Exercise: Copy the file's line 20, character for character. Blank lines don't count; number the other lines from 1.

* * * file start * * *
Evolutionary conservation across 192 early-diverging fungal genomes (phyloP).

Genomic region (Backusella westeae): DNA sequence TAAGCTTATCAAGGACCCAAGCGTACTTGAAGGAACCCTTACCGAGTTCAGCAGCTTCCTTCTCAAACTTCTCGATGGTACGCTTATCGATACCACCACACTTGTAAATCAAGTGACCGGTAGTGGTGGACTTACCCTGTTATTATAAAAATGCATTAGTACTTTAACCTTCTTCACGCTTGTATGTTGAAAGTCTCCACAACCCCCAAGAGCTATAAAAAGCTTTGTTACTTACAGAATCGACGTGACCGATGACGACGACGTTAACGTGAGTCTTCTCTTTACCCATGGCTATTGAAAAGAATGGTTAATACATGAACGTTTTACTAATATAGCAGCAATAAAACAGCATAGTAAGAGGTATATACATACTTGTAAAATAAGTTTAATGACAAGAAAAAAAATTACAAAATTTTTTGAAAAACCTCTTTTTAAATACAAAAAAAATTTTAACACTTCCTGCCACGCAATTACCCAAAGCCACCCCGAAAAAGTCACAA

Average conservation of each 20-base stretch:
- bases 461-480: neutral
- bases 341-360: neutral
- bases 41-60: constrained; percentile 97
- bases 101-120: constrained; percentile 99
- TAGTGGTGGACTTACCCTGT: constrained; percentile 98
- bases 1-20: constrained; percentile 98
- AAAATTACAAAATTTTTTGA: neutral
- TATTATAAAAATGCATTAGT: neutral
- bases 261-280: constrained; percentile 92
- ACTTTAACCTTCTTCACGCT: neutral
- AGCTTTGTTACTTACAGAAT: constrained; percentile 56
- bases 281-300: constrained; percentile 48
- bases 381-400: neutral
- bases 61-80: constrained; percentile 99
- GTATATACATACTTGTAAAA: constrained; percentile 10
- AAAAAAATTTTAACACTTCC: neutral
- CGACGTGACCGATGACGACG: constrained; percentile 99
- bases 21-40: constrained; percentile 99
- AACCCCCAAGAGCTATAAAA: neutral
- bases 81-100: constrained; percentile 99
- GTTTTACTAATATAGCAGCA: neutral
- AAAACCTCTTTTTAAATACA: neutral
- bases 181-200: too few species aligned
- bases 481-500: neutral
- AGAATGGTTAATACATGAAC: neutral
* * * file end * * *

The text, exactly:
- CGACGTGACCGATGACGACG: constrained; percentile 99